Breasts are made up of fatty tissue. Breast milk is produced in small chambers known as lobules. To reach the nipples, milk travels through tiny channels known as ducts. Lymph nodes are inside your breasts and beneath your arms. They are connected with lymph vessels and help to fight body disease. Now, let’s just learn about what is breast cancer, how it affects the body parts, and how can we prevent it from spreading.
What is Breast Cancer?
Breast cancer develops when healthy breast cells become abnormal, multiply uncontrollably, and form tumors. It can spread to other regions of the body at times. About 1 in 8 women have a lifetime risk of having breast cancer. For men, the risk is 1 in 1000. Breast cancer that develops inside the ducts is called Ductal carcinoma in situ or DCIS. When DCIS spreads into the surrounding tissue, it is called Invasive carcinoma or IDC. Abnormal cells can form in the breast lobules. They are known as lobular carcinoma in situ or LCIS. When these cells spread in the surrounding tissue, they become cancer called Invasive lobular carcinoma.
Signs of breast cancer
Breast lumps are common, and the majority of them are harmless (noncancerous), especially in younger women. Even so many breast lump a doctor can investigate, — particularly if it’s new, feels different from your other breast, or is different from what you’ve felt in the past.
- Nipple discharge
The discharge may consist of anything other than breast milk and usually occurs without the squeezing of the breast or only on one breast.
- Skin changes red or inflamed
Redness, or thickening of the nipple or breast skin
- Skin changes skin dimpling
This discomfort and dimpling are sometimes referring as having the appearance of an orange peel.
- Lymph nodes under the arm or around the collarbone that are swollen.
Breast tissue extends under the arms and into the collarbone, and breast cancer can sometimes spread to the lymph nodes in these areas before the original breast tumor is large enough to be felt.
- Swelling of the entire or a portion of the breast
Even if you don’t feel a distinct mass or lump, if you notice swelling in any part of your breast, it could be breast cancer.
Risks factors for breast cancer
- Older age
If you’re 55 or older, you’re more likely to develop breast cancer.
- Dense breasts
Cancers can be difficult to detect on mammography because dense breasts have more connective tissue than fatty tissue. Women with thick breasts are more likely to develop breast cancer.
- Having breast cancer before
Women who had this before are more likely to have it again. Non-cancerous breast illnesses such as atypical hyperplasia and lobular carcinoma in situ are linked to an increased risk of breast cancer.
- Parent or sibling with breast cancer
You’re more likely to acquire breast cancer if you have parents, siblings, children, or other close relatives who had been diagnosed before.
- Inherited gene mutations
Approximately 5% to 10% of breast cancers happened by single faulty genes passed down from parents to children, which we can detect through genetic testing.
BRCA1 and BRCA2 mutations: The most common cause of the hereditary disease is an inherited mutation in the BRCA1 or BRCA2 gene. In normal cells, these genes help to produce proteins that repair damaged DNA. Mutations in these genes can result in abnormal cell proliferation, which can lead to cancer.
- Alcohol use
Alcohol consumption is linked to an increased risk of some forms of breast cancer, according to research.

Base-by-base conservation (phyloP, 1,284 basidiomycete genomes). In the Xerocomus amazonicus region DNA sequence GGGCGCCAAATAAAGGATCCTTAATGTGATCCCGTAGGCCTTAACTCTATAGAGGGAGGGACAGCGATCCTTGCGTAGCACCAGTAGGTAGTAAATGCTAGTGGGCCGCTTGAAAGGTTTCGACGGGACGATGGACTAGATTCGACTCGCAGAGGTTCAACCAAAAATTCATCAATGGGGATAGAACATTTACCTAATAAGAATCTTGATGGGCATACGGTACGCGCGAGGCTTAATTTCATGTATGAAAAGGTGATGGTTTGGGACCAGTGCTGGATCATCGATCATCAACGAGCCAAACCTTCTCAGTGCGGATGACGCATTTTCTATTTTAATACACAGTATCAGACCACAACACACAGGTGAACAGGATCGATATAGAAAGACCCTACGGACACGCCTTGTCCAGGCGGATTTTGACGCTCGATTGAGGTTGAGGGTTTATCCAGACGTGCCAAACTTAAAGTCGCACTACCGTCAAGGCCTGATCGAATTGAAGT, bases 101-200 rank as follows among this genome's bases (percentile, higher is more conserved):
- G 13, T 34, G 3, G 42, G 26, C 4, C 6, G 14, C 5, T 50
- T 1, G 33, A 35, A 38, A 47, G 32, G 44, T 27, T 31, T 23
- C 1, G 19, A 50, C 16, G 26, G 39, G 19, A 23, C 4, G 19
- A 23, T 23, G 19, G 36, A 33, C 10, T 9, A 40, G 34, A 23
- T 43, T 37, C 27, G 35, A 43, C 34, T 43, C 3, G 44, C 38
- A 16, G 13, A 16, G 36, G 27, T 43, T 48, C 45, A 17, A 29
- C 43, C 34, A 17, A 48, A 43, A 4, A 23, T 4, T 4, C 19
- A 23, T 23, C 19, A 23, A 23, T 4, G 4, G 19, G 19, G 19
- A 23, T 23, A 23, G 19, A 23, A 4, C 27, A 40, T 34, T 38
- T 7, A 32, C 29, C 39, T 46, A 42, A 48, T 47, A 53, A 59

- Overweight or obesity
Obesity increases the likelihood of developing breast cancer and having it return.
Screening for breast cancer
A breast self-exam is a self-examination of your breasts to raise awareness of breast cancer. To help raise breast awareness, you use your eyes and hands to detect changes in the appearance and feel of your breasts. If you notice any new changes in your breasts, consult your doctor. Even though the majority of breast changes found during a breast awareness self-exam are natural, some changes can indicate something a little more serious, such as breast cancer.
Routine breast self-examinations are not preferred as part of the screening by most medical organizations. Because breast self-exams haven’t been demonstrated to be beneficial in identifying cancer or extending the lives of women with breast cancer, they’re not recommended. However, experts feel that women should feel familiar with their own breasts so that they can recognize what is normal and report corrective action, they can take.
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Clinical breast exam by your healthcare provider
A clinical breast exam (CBE) is a physical examination performed by a medical professional. It’s usually done as part of a routine medical examination. A healthcare provider should perform a CBE who has had extensive training in the procedure. This could be a doctor, nurse practitioner, or another member of the medical team. This training is not available to all health care providers.
A professional health care practitioner should feel your breasts, underarms, and the area just below your collarbone (breast bone) for any changes or abnormalities, such as a lump, according to the National Comprehensive Cancer Network (NCCN). Your breasts should be visually checked while you are sitting up and physically examined while you are lying down by your health care practitioner. If a CBE is not performed at your check-up and you want one, ask your doctor to perform one for you (or refer you to someone who can).
The average screening mammography patient has no symptoms and a moderate risk of breast cancer. For example, there is no family history of the disease and no visible lumps. The screening mammography serves two functions in this case: To look for any problems in the tissue, and to Establish a basis for future treatments to monitor breast tissue changes.